Yesterday, North Carolina announced its first documented case of community spread, meaning the person infected did not have contact with someone who had tested positive or traveled to a highly impacted area. Confirmed community spread signals a need to further accelerate the next phase of the work.
North Carolina has already been taking actions as if community spread had occurred to get ahead of the virus. With the goal of flattening the curve, Governor Roy Cooper has taken aggressive actions by limiting large gatherings and closing restaurants and bars. The idea is to lessen the number of people who get sick at the same time and avoid overwhelming the state’s hospitals and health care system. As this next phase begins, North Carolina needs to continue to reduce the chances for further spread and exposure and protect our healthcare system, so it is there when needed.
North Carolina wants to reduce the chances that people will be exposed to the virus or expose others so other surveillance methods will begin to be deployed to understand the spread of the virus and drive the decision-making.
Protecting the state’s health care workforce and making sure they have the protective equipment they need is paramount. As licensed child care providers, the state needs you to be there for the children of the health care workforce, emergency responders, and others who are on the front line of this crisis.
The Division of Child Development and Early Education (DCDEE) knows this a challenging time and wants to be supportive by providing the most current and up-to-date guidance. NC DHHS recommends that child care facilities:
- Cancel or reduce large events and gatherings, such as assemblies and field trips.
- Limit inter-school interactions.
- Consider dismissals if staff or absenteeism impacts the ability to remain open. Short-term closures may also be necessary to facilitate public health investigation and/or cleaning if a case is diagnosed in a child or staff member.
- Follow the guidance for child care settings.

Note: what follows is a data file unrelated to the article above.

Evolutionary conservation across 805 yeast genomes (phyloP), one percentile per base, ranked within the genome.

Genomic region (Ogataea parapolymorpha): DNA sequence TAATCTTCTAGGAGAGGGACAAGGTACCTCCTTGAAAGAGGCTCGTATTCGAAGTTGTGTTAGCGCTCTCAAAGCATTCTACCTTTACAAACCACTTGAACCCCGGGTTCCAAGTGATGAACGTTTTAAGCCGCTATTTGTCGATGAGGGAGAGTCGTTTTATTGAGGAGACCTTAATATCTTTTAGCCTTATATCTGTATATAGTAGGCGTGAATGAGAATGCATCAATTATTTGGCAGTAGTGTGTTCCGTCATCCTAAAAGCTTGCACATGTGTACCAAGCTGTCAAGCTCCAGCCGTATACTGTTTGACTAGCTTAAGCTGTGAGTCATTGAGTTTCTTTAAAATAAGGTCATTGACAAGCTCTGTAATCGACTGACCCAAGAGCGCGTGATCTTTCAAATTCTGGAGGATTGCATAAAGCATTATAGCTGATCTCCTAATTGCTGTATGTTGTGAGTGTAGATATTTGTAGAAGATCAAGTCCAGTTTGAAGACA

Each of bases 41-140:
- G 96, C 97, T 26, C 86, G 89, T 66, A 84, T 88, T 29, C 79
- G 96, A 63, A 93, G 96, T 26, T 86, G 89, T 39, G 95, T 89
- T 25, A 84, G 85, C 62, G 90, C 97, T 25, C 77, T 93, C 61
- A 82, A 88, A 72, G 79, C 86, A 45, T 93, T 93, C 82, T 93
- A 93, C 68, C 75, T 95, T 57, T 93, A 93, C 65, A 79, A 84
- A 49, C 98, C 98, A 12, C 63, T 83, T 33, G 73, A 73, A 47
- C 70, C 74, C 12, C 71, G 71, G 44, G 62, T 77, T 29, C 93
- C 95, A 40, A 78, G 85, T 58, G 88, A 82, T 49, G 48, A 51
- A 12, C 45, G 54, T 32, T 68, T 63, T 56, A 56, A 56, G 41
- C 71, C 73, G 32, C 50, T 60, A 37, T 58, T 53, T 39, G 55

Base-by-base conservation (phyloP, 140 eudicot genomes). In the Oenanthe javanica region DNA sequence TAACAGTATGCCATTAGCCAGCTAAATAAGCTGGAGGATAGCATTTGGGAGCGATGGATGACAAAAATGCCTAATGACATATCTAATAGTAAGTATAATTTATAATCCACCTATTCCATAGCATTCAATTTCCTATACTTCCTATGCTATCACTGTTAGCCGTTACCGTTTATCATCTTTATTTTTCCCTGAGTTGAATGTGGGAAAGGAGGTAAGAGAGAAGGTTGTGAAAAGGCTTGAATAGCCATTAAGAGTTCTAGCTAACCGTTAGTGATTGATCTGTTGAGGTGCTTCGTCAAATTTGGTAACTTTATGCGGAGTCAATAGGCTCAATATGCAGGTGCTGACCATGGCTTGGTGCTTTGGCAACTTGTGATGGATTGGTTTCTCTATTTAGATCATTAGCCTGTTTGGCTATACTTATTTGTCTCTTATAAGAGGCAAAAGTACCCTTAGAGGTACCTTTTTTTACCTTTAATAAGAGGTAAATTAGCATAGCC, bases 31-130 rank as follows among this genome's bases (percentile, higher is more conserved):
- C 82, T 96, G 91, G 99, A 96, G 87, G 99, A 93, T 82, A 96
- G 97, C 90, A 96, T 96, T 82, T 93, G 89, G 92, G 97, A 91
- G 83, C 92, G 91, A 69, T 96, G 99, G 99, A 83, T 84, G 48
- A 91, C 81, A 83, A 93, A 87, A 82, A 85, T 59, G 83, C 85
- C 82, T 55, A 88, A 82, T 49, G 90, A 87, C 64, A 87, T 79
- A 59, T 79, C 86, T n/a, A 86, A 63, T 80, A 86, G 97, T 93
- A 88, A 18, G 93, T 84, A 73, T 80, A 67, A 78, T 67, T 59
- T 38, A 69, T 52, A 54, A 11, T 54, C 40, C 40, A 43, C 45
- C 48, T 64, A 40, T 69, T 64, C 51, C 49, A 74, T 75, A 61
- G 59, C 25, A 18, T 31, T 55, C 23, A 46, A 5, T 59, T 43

Child care settings should also:
- Take precautions to protect children and staff from the spread of respiratory illnesses.
- Review absenteeism policies and procedures to make sure children and staff are not being encouraged to attend or work if they are sick.
- Establish a relationship with the local health department and communicate with them if there are any questions or concerns about COVID-19.
- Remind staff and the children’s guardians that an annual flu shot is an important way to support overall health. While the flu shot does not protect against COVID-19, it is the best defense against the flu, which is a common respiratory illness.
- Make sure to get reliable information. Be thoughtful about any information received on the virus and take steps to separate rumor from fact before forwarding information on to staff and children. All North Carolinians can better prepare for COVID-19 by getting up-to-date information directly from reliable sources like NC DHHS and the Centers for Disease Control (CDC).
Finally, here are several resources to assist in the navigation of these challenging times.
- NC 2-1-1 by United Way of North Carolina is now available for people to call for assistance related to the COVID-19 coronavirus
- COVID-19 text information and updates are available. To sign up, text COVIDNC to 898211.
- The NC DHHS website publishes regular updates, including new guidance that is developed, information about Executive Orders, and other important information.
- The DCDEE website publishes regular updates, including new guidance specific to child care facilities, as well as provide parents and educators with COVID-19 virus guidance and home learning resources.
Thank you again for supporting North Carolina and its families by providing vital care and services.